In operation, the surface finishing films 66 and 68 are drawn over the mold sections 74 and 76, as shown by the broken lines in FIG. 5. Thereafter, the supply rolls 70 and 72 and the surface finishing films 66 and 68 are repositioned so as to cause the surface finishing films to contact against the upper and lower mold sections 74 and 76, respectively, as illustrated by solid lines in FIG. 5. The surface finishing films 66 and 68 are then conformed to substantially the configuration of the mold cavity surface defined by upper and lower mold surfaces 84 and 86, respectively. The step of conforming the surface finishing films 66 and 68 to the mold surfaces 84 and 86, respectively, may be accomplished utilizing a vacuum as illustrated in FIG. 4. Thereafter, as shown in FIG. 5, a substrate 88 is placed into the mold cavity. The upper and lower mold sections 74 and 76 are brought together, and simultaneously, the positively controlled mixing head 78 is moved to the position indicated by broken lines in FIG. 5, such that the tip 80 is enclosed by the port formed as the corresponding depressions in the mold section 74 and 76 are brought together.

The closed mold thereafter contains surface finishing films 66 and 68, positioned substantially adjacent the mold surfaces 84 and 86, respectively, which form the mold cavity. The substrate 88 is enclosed within the surface finishing films 66 and 68. The positively controlled mixing head tip 80 is positioned so as to permit the injection of polymeric precursor materials into the mold cavity, between the surface finishing films 66 and 68. As the polymeric precursor materials are injected into the mold cavity to surround the substrate 88, and during the cure of the injected polymeric precursors, the surface finishing films 66 and 68 are further urged into intimate contact with the mold surfaces 84 and 86, respectively. Simultaneously the polymeric layer formed by the curing polymeric precursors chemically bonds to the surface finishing films 66 and 68 and adheres to the substrate 88, aided by the injection pressure and autogenous pressure generated incident to the polymerization of the polymeric precursors.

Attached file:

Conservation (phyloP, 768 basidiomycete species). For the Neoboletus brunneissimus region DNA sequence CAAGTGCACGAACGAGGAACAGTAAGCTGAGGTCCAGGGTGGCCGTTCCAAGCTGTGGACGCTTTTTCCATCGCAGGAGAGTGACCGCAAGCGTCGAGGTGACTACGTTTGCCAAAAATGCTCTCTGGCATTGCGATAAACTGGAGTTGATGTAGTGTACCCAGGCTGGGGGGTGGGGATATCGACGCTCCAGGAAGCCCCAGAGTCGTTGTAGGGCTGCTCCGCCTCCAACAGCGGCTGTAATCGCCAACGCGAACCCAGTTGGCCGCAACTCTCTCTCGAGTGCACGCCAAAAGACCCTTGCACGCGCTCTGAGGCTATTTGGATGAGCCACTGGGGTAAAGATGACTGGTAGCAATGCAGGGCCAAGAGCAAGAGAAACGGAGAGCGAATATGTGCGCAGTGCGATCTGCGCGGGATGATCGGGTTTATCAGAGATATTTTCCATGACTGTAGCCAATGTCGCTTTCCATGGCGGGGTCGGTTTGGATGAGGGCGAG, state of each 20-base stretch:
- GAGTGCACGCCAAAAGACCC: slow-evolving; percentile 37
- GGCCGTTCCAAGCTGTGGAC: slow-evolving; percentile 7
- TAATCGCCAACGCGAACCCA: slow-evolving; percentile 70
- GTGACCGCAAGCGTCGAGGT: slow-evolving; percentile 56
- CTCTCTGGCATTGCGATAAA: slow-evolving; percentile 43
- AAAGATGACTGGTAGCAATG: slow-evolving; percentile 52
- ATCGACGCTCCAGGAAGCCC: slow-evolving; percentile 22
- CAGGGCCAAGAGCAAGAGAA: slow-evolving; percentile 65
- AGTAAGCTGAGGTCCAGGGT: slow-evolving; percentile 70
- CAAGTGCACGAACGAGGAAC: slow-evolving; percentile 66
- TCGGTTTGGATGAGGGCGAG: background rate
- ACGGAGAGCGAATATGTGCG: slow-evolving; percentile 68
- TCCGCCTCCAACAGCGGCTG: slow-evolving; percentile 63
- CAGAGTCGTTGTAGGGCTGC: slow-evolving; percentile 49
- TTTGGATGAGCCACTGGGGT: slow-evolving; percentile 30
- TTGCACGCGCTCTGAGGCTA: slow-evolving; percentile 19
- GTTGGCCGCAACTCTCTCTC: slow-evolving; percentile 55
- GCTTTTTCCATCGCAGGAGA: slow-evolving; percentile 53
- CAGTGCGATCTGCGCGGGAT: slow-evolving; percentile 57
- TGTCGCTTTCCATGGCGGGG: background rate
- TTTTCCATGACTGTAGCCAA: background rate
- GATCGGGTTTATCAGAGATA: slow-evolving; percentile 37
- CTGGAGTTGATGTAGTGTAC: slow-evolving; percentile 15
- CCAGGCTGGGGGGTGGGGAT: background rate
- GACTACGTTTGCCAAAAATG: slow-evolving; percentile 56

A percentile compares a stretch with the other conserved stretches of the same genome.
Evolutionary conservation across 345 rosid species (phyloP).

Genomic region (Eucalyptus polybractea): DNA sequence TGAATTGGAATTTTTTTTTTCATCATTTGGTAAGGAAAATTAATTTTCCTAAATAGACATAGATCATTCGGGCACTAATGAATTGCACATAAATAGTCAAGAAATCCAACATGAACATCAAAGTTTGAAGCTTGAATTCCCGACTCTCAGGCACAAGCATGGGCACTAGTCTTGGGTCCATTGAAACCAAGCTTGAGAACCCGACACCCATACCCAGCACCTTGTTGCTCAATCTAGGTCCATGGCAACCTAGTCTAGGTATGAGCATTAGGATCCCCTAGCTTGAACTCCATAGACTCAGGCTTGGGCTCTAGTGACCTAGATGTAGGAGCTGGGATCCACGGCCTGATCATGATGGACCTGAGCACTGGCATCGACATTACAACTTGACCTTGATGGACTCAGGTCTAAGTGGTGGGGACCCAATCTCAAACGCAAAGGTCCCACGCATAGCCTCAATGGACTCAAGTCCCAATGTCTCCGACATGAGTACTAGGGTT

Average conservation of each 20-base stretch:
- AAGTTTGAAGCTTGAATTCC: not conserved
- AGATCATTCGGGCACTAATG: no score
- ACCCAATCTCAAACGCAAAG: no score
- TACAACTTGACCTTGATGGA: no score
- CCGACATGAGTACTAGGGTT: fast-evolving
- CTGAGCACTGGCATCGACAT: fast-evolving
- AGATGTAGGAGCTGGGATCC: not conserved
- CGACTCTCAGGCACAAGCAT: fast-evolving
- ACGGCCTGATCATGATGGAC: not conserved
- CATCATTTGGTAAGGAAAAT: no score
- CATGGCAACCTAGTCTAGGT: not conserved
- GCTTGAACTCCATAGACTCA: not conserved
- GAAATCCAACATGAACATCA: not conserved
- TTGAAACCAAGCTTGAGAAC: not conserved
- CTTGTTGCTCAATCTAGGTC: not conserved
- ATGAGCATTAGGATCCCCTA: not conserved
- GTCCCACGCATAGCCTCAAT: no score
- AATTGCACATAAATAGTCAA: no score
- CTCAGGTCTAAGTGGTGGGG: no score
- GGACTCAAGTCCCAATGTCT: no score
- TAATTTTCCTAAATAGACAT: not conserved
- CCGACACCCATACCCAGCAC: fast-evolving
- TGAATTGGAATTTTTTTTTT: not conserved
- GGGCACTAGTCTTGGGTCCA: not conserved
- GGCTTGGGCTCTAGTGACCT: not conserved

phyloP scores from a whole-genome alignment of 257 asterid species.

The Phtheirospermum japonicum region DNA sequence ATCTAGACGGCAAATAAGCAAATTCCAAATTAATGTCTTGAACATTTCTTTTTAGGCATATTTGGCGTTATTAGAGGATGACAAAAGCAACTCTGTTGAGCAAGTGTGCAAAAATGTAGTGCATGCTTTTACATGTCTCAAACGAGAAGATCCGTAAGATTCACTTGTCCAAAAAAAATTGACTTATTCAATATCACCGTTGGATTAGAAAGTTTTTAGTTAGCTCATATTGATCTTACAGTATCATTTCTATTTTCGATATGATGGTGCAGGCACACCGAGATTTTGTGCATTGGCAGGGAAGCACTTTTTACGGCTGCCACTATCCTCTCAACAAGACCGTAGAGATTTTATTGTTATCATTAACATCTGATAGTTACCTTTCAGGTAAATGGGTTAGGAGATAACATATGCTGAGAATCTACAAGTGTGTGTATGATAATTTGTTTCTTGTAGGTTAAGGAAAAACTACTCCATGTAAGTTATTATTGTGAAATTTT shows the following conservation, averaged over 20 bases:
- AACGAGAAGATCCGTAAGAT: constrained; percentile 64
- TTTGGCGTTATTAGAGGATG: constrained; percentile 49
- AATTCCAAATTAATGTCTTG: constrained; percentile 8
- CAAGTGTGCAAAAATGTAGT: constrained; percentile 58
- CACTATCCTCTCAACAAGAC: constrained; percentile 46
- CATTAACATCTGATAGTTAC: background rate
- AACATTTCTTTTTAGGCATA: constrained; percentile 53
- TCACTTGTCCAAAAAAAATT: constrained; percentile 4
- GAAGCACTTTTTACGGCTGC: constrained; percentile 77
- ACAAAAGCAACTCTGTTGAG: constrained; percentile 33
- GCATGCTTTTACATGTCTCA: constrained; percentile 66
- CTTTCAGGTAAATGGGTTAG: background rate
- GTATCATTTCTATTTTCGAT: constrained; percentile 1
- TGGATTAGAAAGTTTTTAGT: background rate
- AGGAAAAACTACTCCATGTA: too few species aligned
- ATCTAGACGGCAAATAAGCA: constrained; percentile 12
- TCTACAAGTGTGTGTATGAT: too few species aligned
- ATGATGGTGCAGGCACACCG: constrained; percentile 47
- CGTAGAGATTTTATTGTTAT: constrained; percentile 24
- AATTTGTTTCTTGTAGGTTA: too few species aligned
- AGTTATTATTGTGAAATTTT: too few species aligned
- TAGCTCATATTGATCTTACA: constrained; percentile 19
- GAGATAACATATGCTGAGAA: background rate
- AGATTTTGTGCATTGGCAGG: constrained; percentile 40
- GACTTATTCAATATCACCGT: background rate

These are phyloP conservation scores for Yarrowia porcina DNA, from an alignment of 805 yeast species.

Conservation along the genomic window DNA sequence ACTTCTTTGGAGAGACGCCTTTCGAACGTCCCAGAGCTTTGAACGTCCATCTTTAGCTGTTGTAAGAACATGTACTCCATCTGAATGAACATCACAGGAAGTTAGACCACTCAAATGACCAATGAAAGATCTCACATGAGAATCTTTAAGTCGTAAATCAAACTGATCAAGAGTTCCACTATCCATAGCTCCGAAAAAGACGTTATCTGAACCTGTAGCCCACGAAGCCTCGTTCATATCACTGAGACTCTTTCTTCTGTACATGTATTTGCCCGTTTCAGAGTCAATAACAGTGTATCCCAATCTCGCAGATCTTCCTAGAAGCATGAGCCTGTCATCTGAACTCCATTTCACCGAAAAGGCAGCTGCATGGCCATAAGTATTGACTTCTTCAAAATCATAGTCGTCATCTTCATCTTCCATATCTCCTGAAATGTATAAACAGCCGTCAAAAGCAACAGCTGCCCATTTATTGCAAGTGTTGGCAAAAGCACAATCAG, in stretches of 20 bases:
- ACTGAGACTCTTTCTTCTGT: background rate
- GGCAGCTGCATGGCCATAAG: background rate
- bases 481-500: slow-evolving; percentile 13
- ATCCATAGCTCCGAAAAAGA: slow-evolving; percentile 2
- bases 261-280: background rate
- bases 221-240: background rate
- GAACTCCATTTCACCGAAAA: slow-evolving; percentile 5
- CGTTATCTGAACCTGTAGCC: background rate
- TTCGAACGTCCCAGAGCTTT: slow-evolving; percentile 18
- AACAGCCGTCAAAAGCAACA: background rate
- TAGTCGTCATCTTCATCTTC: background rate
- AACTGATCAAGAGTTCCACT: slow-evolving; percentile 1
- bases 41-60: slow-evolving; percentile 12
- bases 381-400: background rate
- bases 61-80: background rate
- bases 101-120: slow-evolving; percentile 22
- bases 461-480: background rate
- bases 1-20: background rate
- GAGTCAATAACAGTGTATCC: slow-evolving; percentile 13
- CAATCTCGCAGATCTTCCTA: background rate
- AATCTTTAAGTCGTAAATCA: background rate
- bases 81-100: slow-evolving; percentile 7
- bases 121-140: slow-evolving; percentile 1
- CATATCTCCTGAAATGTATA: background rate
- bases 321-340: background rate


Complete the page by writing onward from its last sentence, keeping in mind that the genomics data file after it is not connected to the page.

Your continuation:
Substrates which are useful for the practice of the present invention include, but are not limited to, non-metallic materials such as, for example: wood, cellulosic composites, plastics, and the like, as well as metallic materials including low carbon steel, stainless steel, aluminum, copper, brass, bronze, zinc, and alloys thereof. Preferred substrates are low carbon steel, stainless steel, aluminum, and alloys thereof. These materials are easily formed by conventional methods, and are routinely utilized as structural components, in entry way doors, furniture components, architectural components, and the like. The substrates useful for the present invention may vary greatly in thickness, but generally have thicknesses commonly known in the art as imparting structural integrity to composite structures.